Oversight

GAO: $15.6 billion census cost estimate not reliable

Census 2020 By Maria Dryfhout Stock photo ID: 790714156 

The Census Bureau bumped its lifecycle cost estimate for the 2020 count up to $15.6 billion last year -- more than $3 billion more than initially projected. But the Government Accountability Office has, again, taken issue with the reliability of the estimate.

As Census prepares for its two biggest fiscal years of funding, GAO specifically cited concerns over the credibility, accuracy and documentation relating to the count's most recent estimate.

On the accuracy front, the report stated that the biggest shortcomings were in the documentation and explanation of variances between planned and actual costs as well as proper adjustment for inflation.

Because of inadequate documentation, auditors said they had trouble replicating the calculations made to reach the $15.6 billion figure and could not trace certain cost elements to supporting documents.

"In general, some documentation was missing, inconsistent, or difficult to understand" in the most recent cost estimate, auditors stated.

This isn't the first time Census has been dinged by GAO for unreliable cost estimates.

Upon taking over the Department of Commerce,  Secretary Wilbur Ross made a point to more accurately estimate census's total costs, convening a team of public and private sector consultants and appearing on Capitol Hill multiple times to stress the importance of an accurate cost and, later, explain the need for an extra $3 billion.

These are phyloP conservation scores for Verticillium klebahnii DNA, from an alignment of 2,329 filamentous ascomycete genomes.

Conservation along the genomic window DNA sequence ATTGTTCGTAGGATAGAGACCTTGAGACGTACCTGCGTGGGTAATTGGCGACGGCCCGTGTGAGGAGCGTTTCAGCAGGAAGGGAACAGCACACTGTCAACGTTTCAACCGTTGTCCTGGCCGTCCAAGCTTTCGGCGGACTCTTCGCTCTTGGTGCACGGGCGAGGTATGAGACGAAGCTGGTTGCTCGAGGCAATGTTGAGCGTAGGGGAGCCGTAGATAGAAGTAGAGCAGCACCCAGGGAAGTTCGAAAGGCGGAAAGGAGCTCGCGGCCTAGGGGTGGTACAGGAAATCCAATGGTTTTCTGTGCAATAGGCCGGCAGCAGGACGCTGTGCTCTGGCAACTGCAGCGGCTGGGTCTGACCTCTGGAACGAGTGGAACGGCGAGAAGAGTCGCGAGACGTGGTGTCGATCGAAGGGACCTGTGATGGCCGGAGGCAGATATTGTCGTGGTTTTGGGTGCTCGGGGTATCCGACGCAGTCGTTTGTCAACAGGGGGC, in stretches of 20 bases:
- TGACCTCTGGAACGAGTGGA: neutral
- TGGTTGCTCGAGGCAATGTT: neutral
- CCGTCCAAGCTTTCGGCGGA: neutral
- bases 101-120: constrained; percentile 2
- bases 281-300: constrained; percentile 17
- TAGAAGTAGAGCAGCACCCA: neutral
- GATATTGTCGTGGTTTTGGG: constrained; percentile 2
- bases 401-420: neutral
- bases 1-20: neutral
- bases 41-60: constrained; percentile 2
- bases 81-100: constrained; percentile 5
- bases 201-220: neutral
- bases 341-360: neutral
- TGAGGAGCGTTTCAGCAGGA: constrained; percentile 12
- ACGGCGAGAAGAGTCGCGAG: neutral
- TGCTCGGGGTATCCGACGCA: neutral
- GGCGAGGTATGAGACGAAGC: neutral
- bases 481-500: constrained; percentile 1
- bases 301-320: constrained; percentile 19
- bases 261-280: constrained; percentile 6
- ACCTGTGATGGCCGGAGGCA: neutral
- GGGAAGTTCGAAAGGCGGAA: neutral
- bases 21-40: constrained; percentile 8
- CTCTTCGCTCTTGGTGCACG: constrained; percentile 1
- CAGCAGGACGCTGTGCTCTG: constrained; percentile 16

With about a year and a half before the start of the 2020 main event, GAO also raised concerns over the reliability of Census's scheduling.

Additionally, the Census Bureau is also facing a series of lawsuits pertaining to Ross's addition of a citizenship question to the 2020 forms, a move that has raised other concerns about increased costs. The tentative trial date is set for Nov. 5.

In its response to GAO's findings, Commerce disagreed that the updated cost estimate is unreliable.

Despite the department's objections, "until GAO's recommendation is fully implemented, the cost estimate cannot be considered reliable," the watchdog stated.

About the Author

Chase Gunter is a staff writer covering civilian agencies, workforce issues, health IT, open data and innovation.

Prior to joining FCW, Gunter reported for the C-Ville Weekly in Charlottesville, Va., and served as a college sports beat writer for the South Boston (Va.) News and Record. He started at FCW as an editorial fellow before joining the team full-time as a reporter.

Gunter is a graduate of the University of Virginia, where his emphases were English, history and media studies.

Click here for previous articles by Gunter, or connect with him on Twitter: @WChaseGunter

Featured

  • Contracting
    8 prototypes of the border walls as tweeted by CBP San Diego

    DHS contractors face protests – on the streets

    Tech companies are facing protests internally from workers and externally from activists about doing for government amid controversial policies like "zero tolerance" for illegal immigration.

  • Workforce
    By Mark Van Scyoc Royalty-free stock photo ID: 285175268

    At OPM, Weichert pushes direct hire, pay agent changes

    Margaret Weichert, now acting director of the Office of Personnel Management, is clearing agencies to make direct hires in IT, cyber and other tech fields and is changing pay for specialized occupations.

  • Cloud
    Shutterstock ID ID: 222190471 By wk1003mike

    IBM protests JEDI cloud deal

    As the deadline to submit bids on the Pentagon's $10 billion, 10-year warfighter cloud deal draws near, IBM announced a legal protest.

Stay Connected

FCW Update

Sign up for our newsletter.

I agree to this site's Privacy Policy.